Sally Molloy: Memorial To All The Animals We’ve Ever Had To Kill

Dog Day Afternoon

I spent a mid-July weekend skirting around Sally Molloy’s show Memorial To All The Animals We’ve Ever Had To Kill. For two days Molloy took up residence in the back of a two-tonne truck, parked alongside Davies Park in West End, doors open, welcoming viewers inside. The truck is the physical gallery run by Clutch Collective ARI; the fixed but transient space cracks open the possibility of what an exhibition space can do. It feels perfect for Molloy’s show, a transformative and rolling collaboration.

The back of the truck was walled roughly with old cardboard packing boxes; at the end of the space was a cubby fashioned from a discarded fridge box, painted bright green and patterned with different animals. Replete with a cardboard grille, this was the confessional box that held Molloy on the ground inside. Viewers were invited to sit on the other side and confess their tales of animal murder; as they did she painted their story, an offering that was pinned on the truck’s walls.

Molloy’s interdisciplinary painting practice investigates the Australian landscape and examines colonial histories. A departure from her current research as a PhD candidate at Queensland College of Art, Molloy’s investigation of the theme of ‘misadventure on the land’ is what connects this show to her larger practice. The concurrent expressions of death, humour, and care sum up the show’s strengths: it was tongue in cheek and earnestly respectful at the same time.

The small acrylic paintings Molloy produced on the same crude cardboard as the walls were roughly the size of a coaster. They were tender and affecting in their naivety. Dynamic in colour, they were compositionally distinct and engaging. Many acted as vignettes for the viewer to decode. One painting, for instance, enigmatically revealed a fish bowl, with a clawed hand dipping into it. The face connected to the hand was truncated, but we can see a collared body. The cat’s defiant personality is suggested from the way the hand hangs with casual boldness. Some paintings were simple icons – a dog hovering in space on a white background. It was these paintings of dogs that punctured me. I visited the show on Sunday afternoon for the event publicised as a ‘memorial viewing'; Molloy was still taking confessions. I wrestled with confessing, but was somewhat relieved with the sinking sun, and the truck began being packed up. I was crushed with guilt over the accidental death of a beloved dog I lived with. Some participatory shows can impact just as effectively when we choose not to participate; the reason behind our decision lingers. I thought about my dog all night. I woke up the next morning with the show still on my mind to read a text message from my ex, sent just before midnight on that Sunday. I had forgotten, at least consciously, that the 16th of July was the anniversary of our dog’s death.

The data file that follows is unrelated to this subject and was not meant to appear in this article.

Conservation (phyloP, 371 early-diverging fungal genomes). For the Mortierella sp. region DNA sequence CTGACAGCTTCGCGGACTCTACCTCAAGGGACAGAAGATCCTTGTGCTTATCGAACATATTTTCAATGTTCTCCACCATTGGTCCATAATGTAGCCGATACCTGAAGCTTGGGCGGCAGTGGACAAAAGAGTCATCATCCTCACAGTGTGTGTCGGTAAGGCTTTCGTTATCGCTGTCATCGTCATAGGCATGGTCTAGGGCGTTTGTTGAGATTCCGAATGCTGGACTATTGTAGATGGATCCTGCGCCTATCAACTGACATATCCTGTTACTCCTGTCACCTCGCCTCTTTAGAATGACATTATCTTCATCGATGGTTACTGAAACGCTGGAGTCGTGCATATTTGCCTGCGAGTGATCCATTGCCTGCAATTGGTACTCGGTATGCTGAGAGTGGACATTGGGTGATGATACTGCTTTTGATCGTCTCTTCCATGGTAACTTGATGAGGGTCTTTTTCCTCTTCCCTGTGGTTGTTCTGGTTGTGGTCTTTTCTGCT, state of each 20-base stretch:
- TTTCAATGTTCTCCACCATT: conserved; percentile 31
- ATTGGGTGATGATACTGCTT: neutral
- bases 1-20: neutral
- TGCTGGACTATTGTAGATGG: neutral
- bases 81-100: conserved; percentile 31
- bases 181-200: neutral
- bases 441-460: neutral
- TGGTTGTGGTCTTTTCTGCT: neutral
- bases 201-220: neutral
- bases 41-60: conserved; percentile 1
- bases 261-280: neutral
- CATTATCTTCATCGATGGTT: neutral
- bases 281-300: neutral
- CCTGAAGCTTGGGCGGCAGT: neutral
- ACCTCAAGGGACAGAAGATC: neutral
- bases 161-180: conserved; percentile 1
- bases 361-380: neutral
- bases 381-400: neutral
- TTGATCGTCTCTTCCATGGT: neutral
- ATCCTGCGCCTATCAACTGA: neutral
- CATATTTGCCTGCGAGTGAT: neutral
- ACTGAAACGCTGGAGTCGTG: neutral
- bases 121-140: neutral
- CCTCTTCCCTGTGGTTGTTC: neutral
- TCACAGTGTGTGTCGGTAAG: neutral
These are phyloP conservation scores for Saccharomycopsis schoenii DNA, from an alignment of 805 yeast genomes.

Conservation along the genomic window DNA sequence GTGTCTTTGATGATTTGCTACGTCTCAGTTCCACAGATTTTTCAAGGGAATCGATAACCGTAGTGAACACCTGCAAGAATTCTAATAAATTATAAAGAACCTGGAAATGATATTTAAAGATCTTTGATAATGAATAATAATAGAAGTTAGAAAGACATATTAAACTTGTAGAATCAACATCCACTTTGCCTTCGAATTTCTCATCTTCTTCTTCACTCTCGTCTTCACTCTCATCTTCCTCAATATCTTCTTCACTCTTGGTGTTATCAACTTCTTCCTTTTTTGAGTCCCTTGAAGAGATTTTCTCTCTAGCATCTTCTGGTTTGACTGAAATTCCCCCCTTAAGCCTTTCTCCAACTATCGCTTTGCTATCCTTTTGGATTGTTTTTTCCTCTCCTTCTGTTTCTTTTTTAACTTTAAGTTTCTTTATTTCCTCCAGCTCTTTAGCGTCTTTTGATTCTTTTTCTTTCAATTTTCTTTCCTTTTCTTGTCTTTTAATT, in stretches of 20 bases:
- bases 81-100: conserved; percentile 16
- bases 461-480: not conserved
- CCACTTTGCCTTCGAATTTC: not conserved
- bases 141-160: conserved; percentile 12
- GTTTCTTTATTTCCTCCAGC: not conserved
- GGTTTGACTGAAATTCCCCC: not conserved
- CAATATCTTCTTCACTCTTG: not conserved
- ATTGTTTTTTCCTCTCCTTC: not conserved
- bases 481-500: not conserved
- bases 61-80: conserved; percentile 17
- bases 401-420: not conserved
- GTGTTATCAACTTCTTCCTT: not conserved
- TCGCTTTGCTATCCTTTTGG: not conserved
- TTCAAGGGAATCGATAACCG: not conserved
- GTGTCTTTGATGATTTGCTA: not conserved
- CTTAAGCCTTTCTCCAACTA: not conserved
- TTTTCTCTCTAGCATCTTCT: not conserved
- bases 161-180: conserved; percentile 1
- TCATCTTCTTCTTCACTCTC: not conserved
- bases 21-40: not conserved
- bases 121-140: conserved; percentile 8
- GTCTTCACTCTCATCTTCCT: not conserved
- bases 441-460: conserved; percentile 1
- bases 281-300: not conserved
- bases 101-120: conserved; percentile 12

The spectrum of fauna depicted in the paintings revealed the audience’s desire for this kind of participation. We saw steak on a plate; swarms of mosquitos; ants crawling up a bed post. The range of movement between play and grief was bridged perfectly by the show’s essay, written by Molloy. It was her confession, simultaneously cool and warm; a lyrical and eloquent retelling of her experience of finishing off a ringtail joey that her dog had leapt on. Molloy is the ultimate absolver, riffing on tropes we know so well with a smile and genuine, complete care for our vulnerability.

The ephemeral nature of the paintings produced throughout the show, and the site of their construction, belie the reverberation of the show’s affect. I posted a selection of paintings that struck me on Instagram. One was an image of a dog; black and white and grinning against greenery and a blue sky. It almost looked like it was going off a cliff –  transitioning somewhere, happily.  A week later, a friend told me that painting was of her dog who had very recently been put down. My friend was moved by Molloy’s tender offering of forgiveness; creating a painting to hold the burden of guilt so that participants can let it go. I’m left with an image of Molly as high priestess, on the ground, in her cardboard church, intuitively giving, and taking, embodying the quiet power of art that is both collaboratory and self-reflective.

Written by Felicity Scarce

Written for the exhibition by Sally Molloy, Memorial To All The Animals We’ve Ever Had To Kill at Clutch Collective: Riverside Drive, West End, Brisbane (15-16 July 2017).